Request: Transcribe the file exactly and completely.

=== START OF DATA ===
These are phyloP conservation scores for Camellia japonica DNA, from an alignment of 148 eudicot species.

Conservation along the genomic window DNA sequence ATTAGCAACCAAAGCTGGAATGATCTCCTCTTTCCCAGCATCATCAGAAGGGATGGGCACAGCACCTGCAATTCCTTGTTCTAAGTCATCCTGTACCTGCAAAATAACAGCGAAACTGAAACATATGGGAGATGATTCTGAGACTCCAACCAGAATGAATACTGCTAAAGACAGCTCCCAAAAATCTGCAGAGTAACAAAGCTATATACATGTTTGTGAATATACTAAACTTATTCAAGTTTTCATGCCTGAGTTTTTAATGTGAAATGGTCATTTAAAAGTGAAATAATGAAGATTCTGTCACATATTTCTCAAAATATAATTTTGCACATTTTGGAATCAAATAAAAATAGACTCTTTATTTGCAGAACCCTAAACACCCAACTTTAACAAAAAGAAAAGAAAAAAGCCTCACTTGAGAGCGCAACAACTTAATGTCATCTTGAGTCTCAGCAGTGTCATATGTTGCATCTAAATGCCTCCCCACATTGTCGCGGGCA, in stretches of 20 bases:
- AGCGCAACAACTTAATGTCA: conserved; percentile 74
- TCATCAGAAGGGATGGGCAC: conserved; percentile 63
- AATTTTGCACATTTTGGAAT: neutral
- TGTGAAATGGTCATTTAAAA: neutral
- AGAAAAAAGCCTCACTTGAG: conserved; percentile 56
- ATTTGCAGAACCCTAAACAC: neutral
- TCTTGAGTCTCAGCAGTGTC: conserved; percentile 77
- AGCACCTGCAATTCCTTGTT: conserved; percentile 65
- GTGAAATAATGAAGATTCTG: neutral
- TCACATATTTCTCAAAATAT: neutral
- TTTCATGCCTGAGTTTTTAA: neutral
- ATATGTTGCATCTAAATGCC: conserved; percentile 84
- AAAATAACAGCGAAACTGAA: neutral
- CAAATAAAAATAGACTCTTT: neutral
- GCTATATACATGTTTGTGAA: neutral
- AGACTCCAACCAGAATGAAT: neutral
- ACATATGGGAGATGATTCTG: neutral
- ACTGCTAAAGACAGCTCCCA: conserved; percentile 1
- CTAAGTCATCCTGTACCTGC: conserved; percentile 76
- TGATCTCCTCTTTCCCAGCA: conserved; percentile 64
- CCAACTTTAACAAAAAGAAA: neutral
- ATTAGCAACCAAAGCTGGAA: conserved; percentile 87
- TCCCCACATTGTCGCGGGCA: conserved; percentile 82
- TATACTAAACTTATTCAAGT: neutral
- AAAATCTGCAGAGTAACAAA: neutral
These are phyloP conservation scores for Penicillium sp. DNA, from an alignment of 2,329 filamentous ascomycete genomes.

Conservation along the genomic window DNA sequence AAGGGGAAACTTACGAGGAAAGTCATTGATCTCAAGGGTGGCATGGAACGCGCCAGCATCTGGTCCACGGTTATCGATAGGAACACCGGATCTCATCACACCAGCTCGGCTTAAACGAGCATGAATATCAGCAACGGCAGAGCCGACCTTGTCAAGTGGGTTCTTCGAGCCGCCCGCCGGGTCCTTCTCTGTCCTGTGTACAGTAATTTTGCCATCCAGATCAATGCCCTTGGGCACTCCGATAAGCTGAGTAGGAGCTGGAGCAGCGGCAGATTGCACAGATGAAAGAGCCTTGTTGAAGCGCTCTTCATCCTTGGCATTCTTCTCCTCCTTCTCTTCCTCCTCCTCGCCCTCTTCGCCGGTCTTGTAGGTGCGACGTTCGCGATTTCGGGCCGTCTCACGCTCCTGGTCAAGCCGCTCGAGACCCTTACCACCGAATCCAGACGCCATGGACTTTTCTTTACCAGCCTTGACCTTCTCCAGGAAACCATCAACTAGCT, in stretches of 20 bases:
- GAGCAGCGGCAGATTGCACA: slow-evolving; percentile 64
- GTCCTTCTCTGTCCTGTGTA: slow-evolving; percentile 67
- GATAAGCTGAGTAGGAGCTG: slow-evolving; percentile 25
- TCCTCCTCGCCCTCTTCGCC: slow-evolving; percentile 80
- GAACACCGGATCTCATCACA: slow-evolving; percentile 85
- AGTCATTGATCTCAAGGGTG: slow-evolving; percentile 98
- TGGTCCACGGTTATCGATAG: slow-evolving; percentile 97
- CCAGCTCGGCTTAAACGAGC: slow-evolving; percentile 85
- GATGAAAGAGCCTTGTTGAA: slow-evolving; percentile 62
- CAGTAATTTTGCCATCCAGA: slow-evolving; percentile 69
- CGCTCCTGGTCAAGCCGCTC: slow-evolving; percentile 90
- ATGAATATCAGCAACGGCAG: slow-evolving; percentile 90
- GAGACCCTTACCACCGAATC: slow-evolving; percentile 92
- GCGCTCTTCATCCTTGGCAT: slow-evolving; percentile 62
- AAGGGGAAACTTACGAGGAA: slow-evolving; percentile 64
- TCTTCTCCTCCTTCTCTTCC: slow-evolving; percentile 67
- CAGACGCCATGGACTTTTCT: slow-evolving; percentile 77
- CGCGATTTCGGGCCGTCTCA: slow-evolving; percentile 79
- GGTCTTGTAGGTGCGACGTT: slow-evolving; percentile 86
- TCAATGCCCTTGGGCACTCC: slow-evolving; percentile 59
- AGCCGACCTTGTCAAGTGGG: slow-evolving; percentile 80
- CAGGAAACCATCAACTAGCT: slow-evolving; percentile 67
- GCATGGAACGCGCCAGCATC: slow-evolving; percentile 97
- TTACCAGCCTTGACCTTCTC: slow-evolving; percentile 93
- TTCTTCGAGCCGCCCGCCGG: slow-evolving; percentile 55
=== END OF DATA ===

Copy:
These are phyloP conservation scores for Camellia japonica DNA, from an alignment of 148 eudicot species.

Conservation along the genomic window DNA sequence ATTAGCAACCAAAGCTGGAATGATCTCCTCTTTCCCAGCATCATCAGAAGGGATGGGCACAGCACCTGCAATTCCTTGTTCTAAGTCATCCTGTACCTGCAAAATAACAGCGAAACTGAAACATATGGGAGATGATTCTGAGACTCCAACCAGAATGAATACTGCTAAAGACAGCTCCCAAAAATCTGCAGAGTAACAAAGCTATATACATGTTTGTGAATATACTAAACTTATTCAAGTTTTCATGCCTGAGTTTTTAATGTGAAATGGTCATTTAAAAGTGAAATAATGAAGATTCTGTCACATATTTCTCAAAATATAATTTTGCACATTTTGGAATCAAATAAAAATAGACTCTTTATTTGCAGAACCCTAAACACCCAACTTTAACAAAAAGAAAAGAAAAAAGCCTCACTTGAGAGCGCAACAACTTAATGTCATCTTGAGTCTCAGCAGTGTCATATGTTGCATCTAAATGCCTCCCCACATTGTCGCGGGCA, in stretches of 20 bases:
- AGCGCAACAACTTAATGTCA: conserved; percentile 74
- TCATCAGAAGGGATGGGCAC: conserved; percentile 63
- AATTTTGCACATTTTGGAAT: neutral
- TGTGAAATGGTCATTTAAAA: neutral
- AGAAAAAAGCCTCACTTGAG: conserved; percentile 56
- ATTTGCAGAACCCTAAACAC: neutral
- TCTTGAGTCTCAGCAGTGTC: conserved; percentile 77
- AGCACCTGCAATTCCTTGTT: conserved; percentile 65
- GTGAAATAATGAAGATTCTG: neutral
- TCACATATTTCTCAAAATAT: neutral
- TTTCATGCCTGAGTTTTTAA: neutral
- ATATGTTGCATCTAAATGCC: conserved; percentile 84
- AAAATAACAGCGAAACTGAA: neutral
- CAAATAAAAATAGACTCTTT: neutral
- GCTATATACATGTTTGTGAA: neutral
- AGACTCCAACCAGAATGAAT: neutral
- ACATATGGGAGATGATTCTG: neutral
- ACTGCTAAAGACAGCTCCCA: conserved; percentile 1
- CTAAGTCATCCTGTACCTGC: conserved; percentile 76
- TGATCTCCTCTTTCCCAGCA: conserved; percentile 64
- CCAACTTTAACAAAAAGAAA: neutral
- ATTAGCAACCAAAGCTGGAA: conserved; percentile 87
- TCCCCACATTGTCGCGGGCA: conserved; percentile 82
- TATACTAAACTTATTCAAGT: neutral
- AAAATCTGCAGAGTAACAAA: neutral
These are phyloP conservation scores for Penicillium sp. DNA, from an alignment of 2,329 filamentous ascomycete genomes.

Conservation along the genomic window DNA sequence AAGGGGAAACTTACGAGGAAAGTCATTGATCTCAAGGGTGGCATGGAACGCGCCAGCATCTGGTCCACGGTTATCGATAGGAACACCGGATCTCATCACACCAGCTCGGCTTAAACGAGCATGAATATCAGCAACGGCAGAGCCGACCTTGTCAAGTGGGTTCTTCGAGCCGCCCGCCGGGTCCTTCTCTGTCCTGTGTACAGTAATTTTGCCATCCAGATCAATGCCCTTGGGCACTCCGATAAGCTGAGTAGGAGCTGGAGCAGCGGCAGATTGCACAGATGAAAGAGCCTTGTTGAAGCGCTCTTCATCCTTGGCATTCTTCTCCTCCTTCTCTTCCTCCTCCTCGCCCTCTTCGCCGGTCTTGTAGGTGCGACGTTCGCGATTTCGGGCCGTCTCACGCTCCTGGTCAAGCCGCTCGAGACCCTTACCACCGAATCCAGACGCCATGGACTTTTCTTTACCAGCCTTGACCTTCTCCAGGAAACCATCAACTAGCT, in stretches of 20 bases:
- GAGCAGCGGCAGATTGCACA: slow-evolving; percentile 64
- GTCCTTCTCTGTCCTGTGTA: slow-evolving; percentile 67
- GATAAGCTGAGTAGGAGCTG: slow-evolving; percentile 25
- TCCTCCTCGCCCTCTTCGCC: slow-evolving; percentile 80
- GAACACCGGATCTCATCACA: slow-evolving; percentile 85
- AGTCATTGATCTCAAGGGTG: slow-evolving; percentile 98
- TGGTCCACGGTTATCGATAG: slow-evolving; percentile 97
- CCAGCTCGGCTTAAACGAGC: slow-evolving; percentile 85
- GATGAAAGAGCCTTGTTGAA: slow-evolving; percentile 62
- CAGTAATTTTGCCATCCAGA: slow-evolving; percentile 69
- CGCTCCTGGTCAAGCCGCTC: slow-evolving; percentile 90
- ATGAATATCAGCAACGGCAG: slow-evolving; percentile 90
- GAGACCCTTACCACCGAATC: slow-evolving; percentile 92
- GCGCTCTTCATCCTTGGCAT: slow-evolving; percentile 62
- AAGGGGAAACTTACGAGGAA: slow-evolving; percentile 64
- TCTTCTCCTCCTTCTCTTCC: slow-evolving; percentile 67
- CAGACGCCATGGACTTTTCT: slow-evolving; percentile 77
- CGCGATTTCGGGCCGTCTCA: slow-evolving; percentile 79
- GGTCTTGTAGGTGCGACGTT: slow-evolving; percentile 86
- TCAATGCCCTTGGGCACTCC: slow-evolving; percentile 59
- AGCCGACCTTGTCAAGTGGG: slow-evolving; percentile 80
- CAGGAAACCATCAACTAGCT: slow-evolving; percentile 67
- GCATGGAACGCGCCAGCATC: slow-evolving; percentile 97
- TTACCAGCCTTGACCTTCTC: slow-evolving; percentile 93
- TTCTTCGAGCCGCCCGCCGG: slow-evolving; percentile 55